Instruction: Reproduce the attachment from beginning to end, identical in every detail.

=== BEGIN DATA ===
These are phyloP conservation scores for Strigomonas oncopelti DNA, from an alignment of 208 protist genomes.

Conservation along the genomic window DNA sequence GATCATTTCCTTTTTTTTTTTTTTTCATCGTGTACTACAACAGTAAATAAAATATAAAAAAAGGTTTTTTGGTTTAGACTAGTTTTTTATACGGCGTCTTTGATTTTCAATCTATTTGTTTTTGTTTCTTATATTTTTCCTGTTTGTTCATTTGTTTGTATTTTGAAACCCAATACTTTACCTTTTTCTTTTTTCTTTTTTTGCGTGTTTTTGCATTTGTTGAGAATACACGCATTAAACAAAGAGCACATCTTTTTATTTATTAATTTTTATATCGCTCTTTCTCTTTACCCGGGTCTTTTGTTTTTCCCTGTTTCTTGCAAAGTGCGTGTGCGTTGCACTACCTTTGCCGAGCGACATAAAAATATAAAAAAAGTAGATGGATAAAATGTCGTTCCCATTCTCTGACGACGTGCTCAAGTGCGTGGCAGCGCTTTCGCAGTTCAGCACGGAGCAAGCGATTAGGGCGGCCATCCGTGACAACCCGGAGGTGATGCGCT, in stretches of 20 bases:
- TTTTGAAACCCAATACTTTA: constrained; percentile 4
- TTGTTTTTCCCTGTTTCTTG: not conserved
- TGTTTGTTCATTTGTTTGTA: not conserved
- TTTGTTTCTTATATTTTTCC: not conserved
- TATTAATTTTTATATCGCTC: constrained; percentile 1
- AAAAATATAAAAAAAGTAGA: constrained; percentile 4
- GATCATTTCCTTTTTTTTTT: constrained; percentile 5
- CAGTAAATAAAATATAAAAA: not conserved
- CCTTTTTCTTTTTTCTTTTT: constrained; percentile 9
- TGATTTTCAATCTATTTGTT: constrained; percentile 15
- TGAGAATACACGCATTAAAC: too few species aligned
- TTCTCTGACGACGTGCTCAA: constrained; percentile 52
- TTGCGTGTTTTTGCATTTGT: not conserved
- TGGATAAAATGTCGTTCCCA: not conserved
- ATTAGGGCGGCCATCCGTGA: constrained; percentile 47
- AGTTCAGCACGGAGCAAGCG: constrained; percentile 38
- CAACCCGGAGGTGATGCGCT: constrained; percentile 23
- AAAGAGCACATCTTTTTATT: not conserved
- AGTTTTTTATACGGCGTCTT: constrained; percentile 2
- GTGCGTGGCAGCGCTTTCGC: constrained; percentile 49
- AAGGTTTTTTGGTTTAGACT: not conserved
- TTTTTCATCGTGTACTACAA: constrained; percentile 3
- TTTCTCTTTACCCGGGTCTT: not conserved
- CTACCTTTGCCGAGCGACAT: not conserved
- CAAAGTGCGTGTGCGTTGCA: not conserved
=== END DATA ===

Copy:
These are phyloP conservation scores for Strigomonas oncopelti DNA, from an alignment of 208 protist genomes.

Conservation along the genomic window DNA sequence GATCATTTCCTTTTTTTTTTTTTTTCATCGTGTACTACAACAGTAAATAAAATATAAAAAAAGGTTTTTTGGTTTAGACTAGTTTTTTATACGGCGTCTTTGATTTTCAATCTATTTGTTTTTGTTTCTTATATTTTTCCTGTTTGTTCATTTGTTTGTATTTTGAAACCCAATACTTTACCTTTTTCTTTTTTCTTTTTTTGCGTGTTTTTGCATTTGTTGAGAATACACGCATTAAACAAAGAGCACATCTTTTTATTTATTAATTTTTATATCGCTCTTTCTCTTTACCCGGGTCTTTTGTTTTTCCCTGTTTCTTGCAAAGTGCGTGTGCGTTGCACTACCTTTGCCGAGCGACATAAAAATATAAAAAAAGTAGATGGATAAAATGTCGTTCCCATTCTCTGACGACGTGCTCAAGTGCGTGGCAGCGCTTTCGCAGTTCAGCACGGAGCAAGCGATTAGGGCGGCCATCCGTGACAACCCGGAGGTGATGCGCT, in stretches of 20 bases:
- TTTTGAAACCCAATACTTTA: constrained; percentile 4
- TTGTTTTTCCCTGTTTCTTG: not conserved
- TGTTTGTTCATTTGTTTGTA: not conserved
- TTTGTTTCTTATATTTTTCC: not conserved
- TATTAATTTTTATATCGCTC: constrained; percentile 1
- AAAAATATAAAAAAAGTAGA: constrained; percentile 4
- GATCATTTCCTTTTTTTTTT: constrained; percentile 5
- CAGTAAATAAAATATAAAAA: not conserved
- CCTTTTTCTTTTTTCTTTTT: constrained; percentile 9
- TGATTTTCAATCTATTTGTT: constrained; percentile 15
- TGAGAATACACGCATTAAAC: too few species aligned
- TTCTCTGACGACGTGCTCAA: constrained; percentile 52
- TTGCGTGTTTTTGCATTTGT: not conserved
- TGGATAAAATGTCGTTCCCA: not conserved
- ATTAGGGCGGCCATCCGTGA: constrained; percentile 47
- AGTTCAGCACGGAGCAAGCG: constrained; percentile 38
- CAACCCGGAGGTGATGCGCT: constrained; percentile 23
- AAAGAGCACATCTTTTTATT: not conserved
- AGTTTTTTATACGGCGTCTT: constrained; percentile 2
- GTGCGTGGCAGCGCTTTCGC: constrained; percentile 49
- AAGGTTTTTTGGTTTAGACT: not conserved
- TTTTTCATCGTGTACTACAA: constrained; percentile 3
- TTTCTCTTTACCCGGGTCTT: not conserved
- CTACCTTTGCCGAGCGACAT: not conserved
- CAAAGTGCGTGTGCGTTGCA: not conserved